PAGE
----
Anne Klien has an amazing attitude when it comes to clothes. “Clothes aren’t going to change the world, the women who wear them will.”

Right on. While I still make subtle suggestions when it comes to my now 9 year old’s wardrobe, I realize that empowering her to rock that tragically mismatched outfit with confidence and grace is her right. Taking her out for a filet while she’s wearing her My Little Pony fleece pajama pants won’t kill anyone. If she would rather sport a handbag shaped like a duck than a Coach clutch, that’s exactly what she should do.

In fact, her favorite purse is one we bought at Goodwill, that she painted to create her own statement piece. I’m so proud of her for knowing so well what she likes and what she wants, and for not being afraid to be different. In fact, her “this is me and I don’t care what anyone thinks” spirit is one I am often envious of.


If you find yourself in a battle of epic proportions every morning while getting your little one ready for school, I beg of you, throw your hands up in the air and relinquish control to your kids.

Not only will your mornings be much less stressful, you will be empowering your children to believe that what they want to present to the world, no matter what it is, is a-ok.

You’ll be encouraging them to think for themselves, and make decisions with ease. That skill will be important in a few years when they become more and more independent by the day, and will have to make choices without your help.

If you’re ready to take the leap and allow your children’s personalities to shine through, here are a few tips for making it a positive experience while using a few ninja-like techniques to still have a little bit of control:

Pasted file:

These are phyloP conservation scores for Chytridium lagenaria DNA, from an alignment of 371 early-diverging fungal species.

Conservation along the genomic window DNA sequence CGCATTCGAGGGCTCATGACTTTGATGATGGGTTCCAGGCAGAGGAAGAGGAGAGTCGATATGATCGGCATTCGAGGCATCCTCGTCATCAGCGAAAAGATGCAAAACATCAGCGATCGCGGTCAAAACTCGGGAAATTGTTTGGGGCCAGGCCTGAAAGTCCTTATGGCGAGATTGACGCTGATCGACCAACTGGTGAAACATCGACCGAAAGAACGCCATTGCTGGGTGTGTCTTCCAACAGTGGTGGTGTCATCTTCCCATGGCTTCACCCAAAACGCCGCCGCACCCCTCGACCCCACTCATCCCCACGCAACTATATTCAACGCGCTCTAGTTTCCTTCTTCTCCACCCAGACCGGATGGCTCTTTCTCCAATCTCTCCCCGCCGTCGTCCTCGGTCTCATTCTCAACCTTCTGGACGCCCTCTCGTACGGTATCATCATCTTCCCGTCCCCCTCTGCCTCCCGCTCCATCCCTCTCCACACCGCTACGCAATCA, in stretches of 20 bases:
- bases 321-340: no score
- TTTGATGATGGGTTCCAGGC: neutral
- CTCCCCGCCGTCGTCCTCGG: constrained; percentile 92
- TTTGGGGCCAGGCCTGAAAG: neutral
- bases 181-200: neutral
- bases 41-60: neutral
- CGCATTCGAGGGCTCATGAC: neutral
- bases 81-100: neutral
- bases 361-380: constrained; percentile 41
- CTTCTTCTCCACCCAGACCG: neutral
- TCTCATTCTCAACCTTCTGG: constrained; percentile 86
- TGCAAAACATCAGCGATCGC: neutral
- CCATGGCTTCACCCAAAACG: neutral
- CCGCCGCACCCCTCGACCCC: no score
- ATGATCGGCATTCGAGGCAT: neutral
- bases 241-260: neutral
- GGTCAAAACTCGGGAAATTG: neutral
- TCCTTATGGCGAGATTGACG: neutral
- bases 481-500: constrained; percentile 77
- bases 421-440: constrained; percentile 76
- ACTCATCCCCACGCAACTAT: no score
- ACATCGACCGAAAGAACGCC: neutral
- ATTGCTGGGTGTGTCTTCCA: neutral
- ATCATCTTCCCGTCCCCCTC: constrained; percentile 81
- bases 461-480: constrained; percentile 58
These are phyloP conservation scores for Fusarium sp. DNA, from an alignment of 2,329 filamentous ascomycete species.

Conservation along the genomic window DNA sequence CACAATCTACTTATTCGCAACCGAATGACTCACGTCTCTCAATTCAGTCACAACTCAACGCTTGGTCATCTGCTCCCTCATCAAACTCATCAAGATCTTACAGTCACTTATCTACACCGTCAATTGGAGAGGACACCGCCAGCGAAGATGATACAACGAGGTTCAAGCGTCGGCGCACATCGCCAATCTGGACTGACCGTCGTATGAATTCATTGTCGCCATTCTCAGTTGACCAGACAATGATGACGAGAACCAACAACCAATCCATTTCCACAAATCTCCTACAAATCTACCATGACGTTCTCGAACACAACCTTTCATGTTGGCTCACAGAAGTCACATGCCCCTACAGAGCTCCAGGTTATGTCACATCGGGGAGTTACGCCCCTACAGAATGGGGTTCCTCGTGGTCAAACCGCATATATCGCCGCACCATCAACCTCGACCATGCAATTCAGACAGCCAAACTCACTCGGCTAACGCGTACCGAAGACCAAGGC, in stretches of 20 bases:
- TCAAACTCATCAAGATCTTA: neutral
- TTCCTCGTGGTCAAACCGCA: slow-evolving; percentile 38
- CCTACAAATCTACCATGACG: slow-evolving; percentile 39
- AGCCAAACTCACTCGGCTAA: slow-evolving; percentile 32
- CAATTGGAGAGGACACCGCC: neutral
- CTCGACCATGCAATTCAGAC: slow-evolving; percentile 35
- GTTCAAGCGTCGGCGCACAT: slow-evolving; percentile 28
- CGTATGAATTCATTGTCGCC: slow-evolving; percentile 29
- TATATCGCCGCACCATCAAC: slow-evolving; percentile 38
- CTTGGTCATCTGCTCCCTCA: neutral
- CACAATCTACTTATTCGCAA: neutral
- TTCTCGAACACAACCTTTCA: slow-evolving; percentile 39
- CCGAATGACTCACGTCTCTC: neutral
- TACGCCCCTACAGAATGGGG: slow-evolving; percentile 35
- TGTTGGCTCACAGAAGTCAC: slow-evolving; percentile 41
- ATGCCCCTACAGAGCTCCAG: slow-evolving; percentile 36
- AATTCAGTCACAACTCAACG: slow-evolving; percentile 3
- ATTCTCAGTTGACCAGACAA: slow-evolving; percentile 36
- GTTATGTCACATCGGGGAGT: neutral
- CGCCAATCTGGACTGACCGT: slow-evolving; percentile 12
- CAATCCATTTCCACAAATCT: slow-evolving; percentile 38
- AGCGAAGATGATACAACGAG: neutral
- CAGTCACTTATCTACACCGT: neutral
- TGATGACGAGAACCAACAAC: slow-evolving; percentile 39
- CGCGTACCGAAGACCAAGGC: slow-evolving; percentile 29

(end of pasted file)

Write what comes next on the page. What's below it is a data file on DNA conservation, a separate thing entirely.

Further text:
• Set a few rules. Weather appropriate apparel is important, since no one likes frostbitten piggy toes.
  • Make shopping a solo event. I buy most of my daughter’s clothes on my own. Not only does it make shopping a relaxing experience, but it allows me to buy things that I think are acceptable, so that she has approved choices hanging in her closet. That being said, I do keep her in mind, and make sure to buy some things that make me want to vomit, because I know she’ll love them. I also am open to returning things that she doesn’t like.
  • For young kids, give them two or three outfits to choose from. Too many choices can overwhelm young ones, so pick a few outfits you would be happy to have them wear and let them choose which they would rather put on.
  • Promise to always listen to their feelings. Sometimes, kids have to wear something special. Maybe Grandma got them an Easter dress, or you’re having professional pictures taken and your child really doesn’t have a say in their outfit. If they say something is uncomfortable, find an alternative. If they know you’ll listen to their needs and value their input, they’ll be a lot more willing to try things on and wear what you want once in a while.

Remember, our children are individuals. They are human beings with their own ideas, tastes, and feelings.
So, don’t feel embarrassed when your mini me wants to go into the world looking like what you would consider to be a hot freakin’ mess. The confidence you instill will last much longer than the sideways glances from strangers will.

Until April 11, 2015: Follow us on Instagram and join our “Best Self-Dressed” Giveaway!


Kim Hadyn

Kim Haydn is a business and branding strategist that focuses on helping women follow their passions and find balance between running their businesses, and living their lives! She is the mother to a kind hearted 9 year old, and can’t live without vanilla chai lattes, cherry Chap Stick, or morning snuggles. Follow her on Facebook, Pinterest, and Instagram.